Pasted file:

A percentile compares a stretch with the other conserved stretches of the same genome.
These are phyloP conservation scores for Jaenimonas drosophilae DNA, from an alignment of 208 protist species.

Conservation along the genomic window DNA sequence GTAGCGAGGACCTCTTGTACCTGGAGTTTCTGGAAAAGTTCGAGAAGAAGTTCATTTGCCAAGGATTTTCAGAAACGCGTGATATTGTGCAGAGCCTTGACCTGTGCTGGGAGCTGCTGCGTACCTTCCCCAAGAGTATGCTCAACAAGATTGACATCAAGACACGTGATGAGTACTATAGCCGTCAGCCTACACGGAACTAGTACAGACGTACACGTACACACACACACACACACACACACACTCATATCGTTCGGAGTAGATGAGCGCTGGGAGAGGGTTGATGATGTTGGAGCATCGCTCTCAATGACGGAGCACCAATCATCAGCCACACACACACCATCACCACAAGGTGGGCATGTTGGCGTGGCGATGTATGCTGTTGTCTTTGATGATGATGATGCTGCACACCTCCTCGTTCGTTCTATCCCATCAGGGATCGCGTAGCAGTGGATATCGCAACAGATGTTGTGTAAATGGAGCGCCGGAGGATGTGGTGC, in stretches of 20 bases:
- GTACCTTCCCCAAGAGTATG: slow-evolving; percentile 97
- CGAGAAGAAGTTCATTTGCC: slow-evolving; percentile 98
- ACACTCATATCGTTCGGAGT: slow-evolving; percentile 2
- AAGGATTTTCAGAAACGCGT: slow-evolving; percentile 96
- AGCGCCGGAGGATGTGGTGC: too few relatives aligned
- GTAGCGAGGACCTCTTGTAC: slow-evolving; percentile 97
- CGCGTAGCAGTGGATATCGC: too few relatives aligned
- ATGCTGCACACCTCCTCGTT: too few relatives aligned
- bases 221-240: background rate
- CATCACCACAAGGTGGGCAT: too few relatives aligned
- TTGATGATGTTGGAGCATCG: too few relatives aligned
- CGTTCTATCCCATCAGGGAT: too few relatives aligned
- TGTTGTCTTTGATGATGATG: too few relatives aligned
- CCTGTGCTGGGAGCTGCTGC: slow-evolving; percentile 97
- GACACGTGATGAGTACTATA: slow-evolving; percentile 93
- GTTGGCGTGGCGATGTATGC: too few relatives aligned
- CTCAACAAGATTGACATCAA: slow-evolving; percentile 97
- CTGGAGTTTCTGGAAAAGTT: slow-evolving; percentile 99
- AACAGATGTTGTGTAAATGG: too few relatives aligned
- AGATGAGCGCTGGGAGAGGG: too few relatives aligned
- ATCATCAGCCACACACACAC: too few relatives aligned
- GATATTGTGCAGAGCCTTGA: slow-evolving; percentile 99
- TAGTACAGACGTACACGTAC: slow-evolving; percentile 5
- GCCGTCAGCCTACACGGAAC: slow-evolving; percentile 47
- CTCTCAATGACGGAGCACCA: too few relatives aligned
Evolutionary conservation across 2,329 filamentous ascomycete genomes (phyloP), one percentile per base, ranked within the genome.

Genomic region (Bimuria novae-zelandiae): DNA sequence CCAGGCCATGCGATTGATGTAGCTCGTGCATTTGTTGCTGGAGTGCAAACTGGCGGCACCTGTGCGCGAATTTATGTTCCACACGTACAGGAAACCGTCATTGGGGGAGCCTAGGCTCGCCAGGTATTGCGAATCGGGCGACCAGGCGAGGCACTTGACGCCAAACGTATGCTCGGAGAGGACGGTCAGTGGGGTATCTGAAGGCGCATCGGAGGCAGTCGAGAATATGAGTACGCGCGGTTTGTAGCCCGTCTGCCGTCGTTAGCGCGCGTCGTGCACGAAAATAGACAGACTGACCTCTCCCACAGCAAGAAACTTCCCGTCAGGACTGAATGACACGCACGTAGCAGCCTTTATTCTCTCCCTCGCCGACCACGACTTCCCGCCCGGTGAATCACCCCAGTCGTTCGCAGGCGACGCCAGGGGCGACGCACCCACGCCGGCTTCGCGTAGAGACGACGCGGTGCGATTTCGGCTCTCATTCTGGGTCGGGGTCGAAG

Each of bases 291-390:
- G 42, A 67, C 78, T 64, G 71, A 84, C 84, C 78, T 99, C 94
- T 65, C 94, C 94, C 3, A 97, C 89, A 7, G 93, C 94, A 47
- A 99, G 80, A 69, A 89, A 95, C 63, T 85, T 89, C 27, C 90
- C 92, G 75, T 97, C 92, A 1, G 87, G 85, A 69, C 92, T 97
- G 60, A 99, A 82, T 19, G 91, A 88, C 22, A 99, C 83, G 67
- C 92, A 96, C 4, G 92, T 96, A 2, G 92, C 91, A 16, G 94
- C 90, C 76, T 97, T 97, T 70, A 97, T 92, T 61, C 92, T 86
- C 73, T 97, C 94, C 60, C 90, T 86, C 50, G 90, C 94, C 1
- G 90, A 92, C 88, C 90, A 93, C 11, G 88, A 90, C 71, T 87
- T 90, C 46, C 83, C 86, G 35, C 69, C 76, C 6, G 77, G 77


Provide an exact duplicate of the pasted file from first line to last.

A percentile compares a stretch with the other conserved stretches of the same genome.
These are phyloP conservation scores for Jaenimonas drosophilae DNA, from an alignment of 208 protist species.

Conservation along the genomic window DNA sequence GTAGCGAGGACCTCTTGTACCTGGAGTTTCTGGAAAAGTTCGAGAAGAAGTTCATTTGCCAAGGATTTTCAGAAACGCGTGATATTGTGCAGAGCCTTGACCTGTGCTGGGAGCTGCTGCGTACCTTCCCCAAGAGTATGCTCAACAAGATTGACATCAAGACACGTGATGAGTACTATAGCCGTCAGCCTACACGGAACTAGTACAGACGTACACGTACACACACACACACACACACACACACTCATATCGTTCGGAGTAGATGAGCGCTGGGAGAGGGTTGATGATGTTGGAGCATCGCTCTCAATGACGGAGCACCAATCATCAGCCACACACACACCATCACCACAAGGTGGGCATGTTGGCGTGGCGATGTATGCTGTTGTCTTTGATGATGATGATGCTGCACACCTCCTCGTTCGTTCTATCCCATCAGGGATCGCGTAGCAGTGGATATCGCAACAGATGTTGTGTAAATGGAGCGCCGGAGGATGTGGTGC, in stretches of 20 bases:
- GTACCTTCCCCAAGAGTATG: slow-evolving; percentile 97
- CGAGAAGAAGTTCATTTGCC: slow-evolving; percentile 98
- ACACTCATATCGTTCGGAGT: slow-evolving; percentile 2
- AAGGATTTTCAGAAACGCGT: slow-evolving; percentile 96
- AGCGCCGGAGGATGTGGTGC: too few relatives aligned
- GTAGCGAGGACCTCTTGTAC: slow-evolving; percentile 97
- CGCGTAGCAGTGGATATCGC: too few relatives aligned
- ATGCTGCACACCTCCTCGTT: too few relatives aligned
- bases 221-240: background rate
- CATCACCACAAGGTGGGCAT: too few relatives aligned
- TTGATGATGTTGGAGCATCG: too few relatives aligned
- CGTTCTATCCCATCAGGGAT: too few relatives aligned
- TGTTGTCTTTGATGATGATG: too few relatives aligned
- CCTGTGCTGGGAGCTGCTGC: slow-evolving; percentile 97
- GACACGTGATGAGTACTATA: slow-evolving; percentile 93
- GTTGGCGTGGCGATGTATGC: too few relatives aligned
- CTCAACAAGATTGACATCAA: slow-evolving; percentile 97
- CTGGAGTTTCTGGAAAAGTT: slow-evolving; percentile 99
- AACAGATGTTGTGTAAATGG: too few relatives aligned
- AGATGAGCGCTGGGAGAGGG: too few relatives aligned
- ATCATCAGCCACACACACAC: too few relatives aligned
- GATATTGTGCAGAGCCTTGA: slow-evolving; percentile 99
- TAGTACAGACGTACACGTAC: slow-evolving; percentile 5
- GCCGTCAGCCTACACGGAAC: slow-evolving; percentile 47
- CTCTCAATGACGGAGCACCA: too few relatives aligned
Evolutionary conservation across 2,329 filamentous ascomycete genomes (phyloP), one percentile per base, ranked within the genome.

Genomic region (Bimuria novae-zelandiae): DNA sequence CCAGGCCATGCGATTGATGTAGCTCGTGCATTTGTTGCTGGAGTGCAAACTGGCGGCACCTGTGCGCGAATTTATGTTCCACACGTACAGGAAACCGTCATTGGGGGAGCCTAGGCTCGCCAGGTATTGCGAATCGGGCGACCAGGCGAGGCACTTGACGCCAAACGTATGCTCGGAGAGGACGGTCAGTGGGGTATCTGAAGGCGCATCGGAGGCAGTCGAGAATATGAGTACGCGCGGTTTGTAGCCCGTCTGCCGTCGTTAGCGCGCGTCGTGCACGAAAATAGACAGACTGACCTCTCCCACAGCAAGAAACTTCCCGTCAGGACTGAATGACACGCACGTAGCAGCCTTTATTCTCTCCCTCGCCGACCACGACTTCCCGCCCGGTGAATCACCCCAGTCGTTCGCAGGCGACGCCAGGGGCGACGCACCCACGCCGGCTTCGCGTAGAGACGACGCGGTGCGATTTCGGCTCTCATTCTGGGTCGGGGTCGAAG

Each of bases 291-390:
- G 42, A 67, C 78, T 64, G 71, A 84, C 84, C 78, T 99, C 94
- T 65, C 94, C 94, C 3, A 97, C 89, A 7, G 93, C 94, A 47
- A 99, G 80, A 69, A 89, A 95, C 63, T 85, T 89, C 27, C 90
- C 92, G 75, T 97, C 92, A 1, G 87, G 85, A 69, C 92, T 97
- G 60, A 99, A 82, T 19, G 91, A 88, C 22, A 99, C 83, G 67
- C 92, A 96, C 4, G 92, T 96, A 2, G 92, C 91, A 16, G 94
- C 90, C 76, T 97, T 97, T 70, A 97, T 92, T 61, C 92, T 86
- C 73, T 97, C 94, C 60, C 90, T 86, C 50, G 90, C 94, C 1
- G 90, A 92, C 88, C 90, A 93, C 11, G 88, A 90, C 71, T 87
- T 90, C 46, C 83, C 86, G 35, C 69, C 76, C 6, G 77, G 77